Endgames Case Report

Multiple enlarging nodules on the lower limb

BMJ 2012; 345 doi: http://dx.doi.org/10.1136/bmj.e7409 (Published 15 November 2012) Cite this as: BMJ 2012;345:e7409
  1. Jack Andrews, foundation year 2 doctor,
  2. Isabel Teo, specialist registrar
  1. 1Plastic Surgery Unit, Ninewells Hospital, Dundee DD1 9SY, UK
  1. Correspondence to: J Andrews jackandrews88{at}gmail.com

A 99 year old white woman presented with a 12 month history of nodules and plaques on her left shin. They had been slowly increasing in size and bled intermittently. She denied any history of trauma to her leg and had been systemically well. She reported having high blood pressure and that she had previously had “skin problems” affecting her lower left leg that required surgery. Her only regular drug was bendroflumethiazide, and she had no known drug allergies. She was a non-smoker and drank minimal alcohol. She lived in a ground floor flat and used a walking stick. On review of her medical notes, it was discovered that two areas of squamous cell carcinoma were excised from her left shin 10 years earlier.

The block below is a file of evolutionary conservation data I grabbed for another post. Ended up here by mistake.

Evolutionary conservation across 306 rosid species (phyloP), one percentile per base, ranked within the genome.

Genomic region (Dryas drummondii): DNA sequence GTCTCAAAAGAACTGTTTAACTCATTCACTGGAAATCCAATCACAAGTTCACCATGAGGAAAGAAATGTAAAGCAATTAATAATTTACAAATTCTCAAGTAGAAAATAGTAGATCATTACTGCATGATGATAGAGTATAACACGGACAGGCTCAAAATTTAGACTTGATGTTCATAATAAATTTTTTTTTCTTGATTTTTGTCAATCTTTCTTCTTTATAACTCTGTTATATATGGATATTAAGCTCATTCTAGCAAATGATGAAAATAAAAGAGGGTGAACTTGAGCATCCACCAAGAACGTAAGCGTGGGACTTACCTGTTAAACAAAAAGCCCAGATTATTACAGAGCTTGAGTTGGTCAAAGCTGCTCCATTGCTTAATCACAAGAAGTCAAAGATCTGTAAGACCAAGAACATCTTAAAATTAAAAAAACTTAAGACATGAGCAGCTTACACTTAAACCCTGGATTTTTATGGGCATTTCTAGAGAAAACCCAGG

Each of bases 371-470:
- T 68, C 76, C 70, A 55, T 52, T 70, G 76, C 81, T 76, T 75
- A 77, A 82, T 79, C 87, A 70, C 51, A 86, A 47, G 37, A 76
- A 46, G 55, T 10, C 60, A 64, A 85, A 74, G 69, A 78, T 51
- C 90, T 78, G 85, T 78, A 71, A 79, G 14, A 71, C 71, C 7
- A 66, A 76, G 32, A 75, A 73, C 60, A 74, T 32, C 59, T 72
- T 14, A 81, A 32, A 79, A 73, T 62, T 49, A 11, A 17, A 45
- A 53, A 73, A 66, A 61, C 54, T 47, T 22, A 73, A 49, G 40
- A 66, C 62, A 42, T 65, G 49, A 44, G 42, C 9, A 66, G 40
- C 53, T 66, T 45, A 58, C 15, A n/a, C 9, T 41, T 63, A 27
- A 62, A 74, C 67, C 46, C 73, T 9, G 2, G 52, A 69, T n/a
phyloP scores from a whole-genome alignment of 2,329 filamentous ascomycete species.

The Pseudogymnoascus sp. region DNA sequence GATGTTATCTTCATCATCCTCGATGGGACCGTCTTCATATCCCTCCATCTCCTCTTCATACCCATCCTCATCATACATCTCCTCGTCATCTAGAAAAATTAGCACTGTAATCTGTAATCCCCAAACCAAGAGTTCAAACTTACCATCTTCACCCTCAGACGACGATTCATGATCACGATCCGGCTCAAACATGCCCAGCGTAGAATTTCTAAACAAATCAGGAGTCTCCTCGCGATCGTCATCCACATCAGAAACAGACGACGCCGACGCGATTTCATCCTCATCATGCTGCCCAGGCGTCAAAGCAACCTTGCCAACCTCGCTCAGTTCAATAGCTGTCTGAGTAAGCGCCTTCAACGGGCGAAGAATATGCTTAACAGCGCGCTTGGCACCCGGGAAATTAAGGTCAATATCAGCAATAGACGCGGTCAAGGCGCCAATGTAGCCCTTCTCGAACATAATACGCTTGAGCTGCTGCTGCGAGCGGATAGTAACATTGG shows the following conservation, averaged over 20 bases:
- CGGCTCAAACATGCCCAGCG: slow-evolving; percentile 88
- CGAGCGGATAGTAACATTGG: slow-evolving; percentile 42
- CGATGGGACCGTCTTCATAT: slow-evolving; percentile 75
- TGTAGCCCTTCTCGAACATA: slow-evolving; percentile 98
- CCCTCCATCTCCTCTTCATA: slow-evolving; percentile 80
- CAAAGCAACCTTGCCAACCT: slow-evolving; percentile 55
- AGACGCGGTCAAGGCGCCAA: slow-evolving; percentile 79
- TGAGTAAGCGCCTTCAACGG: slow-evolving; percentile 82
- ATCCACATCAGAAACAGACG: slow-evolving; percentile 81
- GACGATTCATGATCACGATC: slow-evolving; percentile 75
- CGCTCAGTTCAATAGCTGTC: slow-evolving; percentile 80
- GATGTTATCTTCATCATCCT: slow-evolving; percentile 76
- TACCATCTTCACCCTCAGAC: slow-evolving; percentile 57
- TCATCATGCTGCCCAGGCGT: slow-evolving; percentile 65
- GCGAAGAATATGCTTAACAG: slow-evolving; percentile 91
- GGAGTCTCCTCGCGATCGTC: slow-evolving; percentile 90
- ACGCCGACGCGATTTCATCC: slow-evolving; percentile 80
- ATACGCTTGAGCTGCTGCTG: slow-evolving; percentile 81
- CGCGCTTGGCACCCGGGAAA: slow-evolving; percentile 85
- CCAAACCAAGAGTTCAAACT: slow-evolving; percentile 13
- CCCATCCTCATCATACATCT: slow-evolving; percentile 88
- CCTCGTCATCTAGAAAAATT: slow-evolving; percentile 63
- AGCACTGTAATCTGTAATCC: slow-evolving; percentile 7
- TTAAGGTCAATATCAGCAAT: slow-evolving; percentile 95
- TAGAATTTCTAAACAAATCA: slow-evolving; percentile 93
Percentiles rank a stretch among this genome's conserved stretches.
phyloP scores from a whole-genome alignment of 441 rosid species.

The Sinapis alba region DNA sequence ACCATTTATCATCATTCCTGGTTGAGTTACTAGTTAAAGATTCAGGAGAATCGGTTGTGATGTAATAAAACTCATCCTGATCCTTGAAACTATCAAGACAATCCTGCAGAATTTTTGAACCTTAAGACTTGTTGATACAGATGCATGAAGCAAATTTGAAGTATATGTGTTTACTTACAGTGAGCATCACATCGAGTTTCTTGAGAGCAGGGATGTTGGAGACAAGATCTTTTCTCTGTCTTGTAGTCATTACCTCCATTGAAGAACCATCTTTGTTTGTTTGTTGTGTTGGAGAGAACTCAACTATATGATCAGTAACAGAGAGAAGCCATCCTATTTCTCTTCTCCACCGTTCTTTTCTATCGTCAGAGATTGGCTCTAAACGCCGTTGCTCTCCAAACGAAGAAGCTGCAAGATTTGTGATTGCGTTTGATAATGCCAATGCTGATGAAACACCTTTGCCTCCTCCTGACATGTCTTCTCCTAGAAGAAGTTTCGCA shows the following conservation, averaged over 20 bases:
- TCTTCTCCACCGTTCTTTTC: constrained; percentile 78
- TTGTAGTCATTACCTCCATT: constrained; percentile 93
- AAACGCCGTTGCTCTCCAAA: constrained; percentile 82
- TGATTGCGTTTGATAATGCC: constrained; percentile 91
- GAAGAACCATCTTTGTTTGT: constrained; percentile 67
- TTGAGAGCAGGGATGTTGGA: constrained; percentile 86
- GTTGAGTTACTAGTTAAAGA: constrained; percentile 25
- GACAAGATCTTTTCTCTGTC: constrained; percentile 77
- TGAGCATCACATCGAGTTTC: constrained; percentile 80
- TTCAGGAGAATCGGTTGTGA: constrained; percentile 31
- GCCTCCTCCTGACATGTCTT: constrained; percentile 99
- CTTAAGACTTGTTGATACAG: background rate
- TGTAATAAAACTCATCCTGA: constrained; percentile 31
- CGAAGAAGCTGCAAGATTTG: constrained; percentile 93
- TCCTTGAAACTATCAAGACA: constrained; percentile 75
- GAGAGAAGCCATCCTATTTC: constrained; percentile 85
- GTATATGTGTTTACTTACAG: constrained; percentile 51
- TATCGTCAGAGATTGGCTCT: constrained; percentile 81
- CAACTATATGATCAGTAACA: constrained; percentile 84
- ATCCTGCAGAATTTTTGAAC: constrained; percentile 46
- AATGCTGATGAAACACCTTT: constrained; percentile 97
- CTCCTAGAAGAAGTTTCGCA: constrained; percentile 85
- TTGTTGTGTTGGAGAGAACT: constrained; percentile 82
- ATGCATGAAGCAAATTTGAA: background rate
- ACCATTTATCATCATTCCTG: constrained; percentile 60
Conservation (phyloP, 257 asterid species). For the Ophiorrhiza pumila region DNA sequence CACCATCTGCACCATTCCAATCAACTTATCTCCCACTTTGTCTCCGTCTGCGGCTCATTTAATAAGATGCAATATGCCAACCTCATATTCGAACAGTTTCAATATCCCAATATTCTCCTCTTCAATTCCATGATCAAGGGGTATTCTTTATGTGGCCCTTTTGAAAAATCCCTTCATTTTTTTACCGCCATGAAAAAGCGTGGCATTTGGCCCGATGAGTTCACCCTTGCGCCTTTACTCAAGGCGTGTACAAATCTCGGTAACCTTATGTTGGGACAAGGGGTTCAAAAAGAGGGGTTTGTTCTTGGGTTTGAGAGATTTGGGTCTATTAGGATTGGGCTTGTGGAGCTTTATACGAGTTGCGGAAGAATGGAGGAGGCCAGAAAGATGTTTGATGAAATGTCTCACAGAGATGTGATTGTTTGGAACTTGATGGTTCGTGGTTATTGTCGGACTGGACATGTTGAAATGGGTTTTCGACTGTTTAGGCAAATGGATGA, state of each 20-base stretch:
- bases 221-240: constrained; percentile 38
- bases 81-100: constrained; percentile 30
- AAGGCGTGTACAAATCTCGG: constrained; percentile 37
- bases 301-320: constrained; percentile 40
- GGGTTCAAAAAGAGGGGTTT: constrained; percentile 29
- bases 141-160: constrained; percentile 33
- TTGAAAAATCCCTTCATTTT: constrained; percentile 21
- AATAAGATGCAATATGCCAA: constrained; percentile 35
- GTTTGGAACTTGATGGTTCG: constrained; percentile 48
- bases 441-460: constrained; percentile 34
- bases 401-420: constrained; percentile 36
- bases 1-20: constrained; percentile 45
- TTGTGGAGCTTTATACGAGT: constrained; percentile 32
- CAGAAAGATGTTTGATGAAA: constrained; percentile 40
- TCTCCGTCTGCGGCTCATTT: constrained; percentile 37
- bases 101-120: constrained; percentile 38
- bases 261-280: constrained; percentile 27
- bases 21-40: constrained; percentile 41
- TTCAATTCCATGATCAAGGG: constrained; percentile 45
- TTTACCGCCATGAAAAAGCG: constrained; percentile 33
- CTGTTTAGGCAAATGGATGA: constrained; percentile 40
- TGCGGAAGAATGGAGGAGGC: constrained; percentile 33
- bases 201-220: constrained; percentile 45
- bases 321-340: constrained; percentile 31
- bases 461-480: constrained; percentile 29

On examination, she was fair skinned (Fitzpatrick skin type II). There were several distinct, shiny, well circumscribed nodules on her left shin with surrounding hyperkeratotic plaques. These lesions were tender on palpation.

Questions

  • 1 What is the most likely diagnosis?

  • 2 What other examination is necessary at this consultation?

  • 3 What investigations should be considered?

  • 4 How might this condition be managed?

Answers

1 What is the most likely diagnosis?

Short answer

Squamous cell carcinoma (SCC). Given her history of SCC, these lesions are highly suspicious of a recurrence.

Long answer

In a patient with a history of slow growing nodules (figure) at a site where SCC had previously been excised, SCC is the most likely diagnosis. SCC is a malignant tumour that arises from the keratinising cells of the epidermis. It is locally invasive and has metastatic potential. The density of these lesions is highest on the face and neck, although lesions are more common on the extremities (arms, backs of hands, and lower limbs).1 SCC is more common in people over the …

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